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by Sidharth Luthra* and Madhav Khurana**

Cite as : (2006) 2 SCC (Cri) J-5

In Adalat Prasad1 and Subramanium Sethuraman2, the view taken 14 years ago in K.M. Mathew case3 was upset. Consequently, the High Courts all over India have been flooded with petitions under Section 482, Code of Criminal Procedure, 1973 (hereinafter referred to as "the Code") for quashment of orders on cognizance and orders issuing process (summons or warrants). Apart from the strain on the already overburdened High Courts, it is felt that the view taken in Adalat Prasad1 and in Subramanium Sethuraman2 proceeds on a strict interpretation of the Code of Criminal Procedure, 1973.

The Mathew3 era had ushered in a term "interim order" as distinct from a "final" or "interlocutory order". In the absence of any provision akin to Sections 239(2) and 245(2) CrPC existing in the Code for seeking discharge or dropping of proceedings in a warrant case, as opposed to a summons case, Mathew case3 assumed the existence of inherent powers with a Magistrate's Court to act ex debito justitiae. However, in the old Code of Criminal Procedure, 1898 as well as the Code of Criminal Procedure, 1973, there is no provision recognising inherent powers in a Magistrate's Court. In 1923 with an amendment to the 1898 Code, Section 561-A was introduced to the Code of 1898 laying down thus:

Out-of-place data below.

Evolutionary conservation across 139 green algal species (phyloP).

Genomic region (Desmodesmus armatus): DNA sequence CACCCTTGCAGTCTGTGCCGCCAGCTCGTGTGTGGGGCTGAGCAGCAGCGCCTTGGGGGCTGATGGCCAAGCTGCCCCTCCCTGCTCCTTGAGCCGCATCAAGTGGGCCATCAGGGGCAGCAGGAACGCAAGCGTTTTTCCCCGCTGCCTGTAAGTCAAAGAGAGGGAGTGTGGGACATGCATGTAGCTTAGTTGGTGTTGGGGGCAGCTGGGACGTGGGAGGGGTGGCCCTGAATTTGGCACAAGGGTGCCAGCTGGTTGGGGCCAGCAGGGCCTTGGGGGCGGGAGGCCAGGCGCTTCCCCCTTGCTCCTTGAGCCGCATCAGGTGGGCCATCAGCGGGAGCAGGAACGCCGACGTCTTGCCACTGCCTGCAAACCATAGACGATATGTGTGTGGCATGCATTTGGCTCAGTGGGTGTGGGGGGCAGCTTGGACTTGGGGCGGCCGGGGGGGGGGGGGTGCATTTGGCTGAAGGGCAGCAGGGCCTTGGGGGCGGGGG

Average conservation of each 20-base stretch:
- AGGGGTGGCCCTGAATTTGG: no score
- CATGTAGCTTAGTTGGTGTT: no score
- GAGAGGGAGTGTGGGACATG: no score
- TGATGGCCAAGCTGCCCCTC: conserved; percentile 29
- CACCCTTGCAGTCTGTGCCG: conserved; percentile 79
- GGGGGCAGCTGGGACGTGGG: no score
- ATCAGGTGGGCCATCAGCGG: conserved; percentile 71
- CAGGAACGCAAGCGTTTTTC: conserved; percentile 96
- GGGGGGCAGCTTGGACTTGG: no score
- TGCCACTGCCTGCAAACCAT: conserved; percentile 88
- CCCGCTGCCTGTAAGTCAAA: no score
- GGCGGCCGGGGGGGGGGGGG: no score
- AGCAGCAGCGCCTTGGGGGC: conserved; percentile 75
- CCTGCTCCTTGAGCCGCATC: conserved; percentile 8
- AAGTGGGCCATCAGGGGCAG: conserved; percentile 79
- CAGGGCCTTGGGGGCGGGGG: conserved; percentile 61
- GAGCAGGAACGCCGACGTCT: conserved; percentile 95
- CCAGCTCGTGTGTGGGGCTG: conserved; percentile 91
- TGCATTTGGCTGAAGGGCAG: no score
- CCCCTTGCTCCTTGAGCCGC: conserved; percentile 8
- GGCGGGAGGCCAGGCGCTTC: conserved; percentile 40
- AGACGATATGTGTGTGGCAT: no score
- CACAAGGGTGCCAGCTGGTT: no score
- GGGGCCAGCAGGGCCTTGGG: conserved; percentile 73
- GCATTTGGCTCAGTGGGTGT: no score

"561-A. Nothing in this Code shall be deemed to limit or affect the inherent power of the High Court to make such orders as may be necessary to give effect to any order under this Code, or to prevent abuse of the process of any court or otherwise to secure the ends of justice."

Though the section referred to the inherent powers of the High Court, in a series of decisions, it was made clear by various High Courts and even by the Privy Council4 that: (AIR p. 19)

"It is not correct to say that Section 561-A has given increased powers to the Court which it did not possess before that section was enacted. The section gives no new powers, it only provides that those which the Court already inherently possess shall be preserved and is inserted, lest it should be considered that the only powers possessed by the Court are those expressly conferred by the Criminal Procedure Code and that no inherent power had survived the passing of the Criminal Procedure Code."

The question that arises is whether a court of original criminal jurisdiction, that is, a Magistrate's Court, has inherent powers, akin to Section 561-A of the 1898 Code or Section 482 of the 1973 Code as both these provisions merely recognise the inherent powers that vest in the High Courts and do not accord the High Courts any new power. On a similar reasoning, the Magistrate's Court, being a court of original criminal jurisdiction, by its very existence, would have inherent powers and jurisdiction to right wrongs, check abuse of law and correct errors of fact and law, however, subject to the prohibitions contained in Section 3625 of the 1973 Code. The availability of inherent powers of a Magistrate's Court has long been recognised in India6 as also in various Commonwealth jurisdictions7 Keeping in view this perspective, we need to consider the relative merits of the view taken in Mathew case3 as against the view taken in Adalat Prasad and Subramanium Sethuraman2. It may be noted that neither of the two latter decisions of 2004 recognise the inherent power of the Magistrate's Court which was recognised in Mathew case3.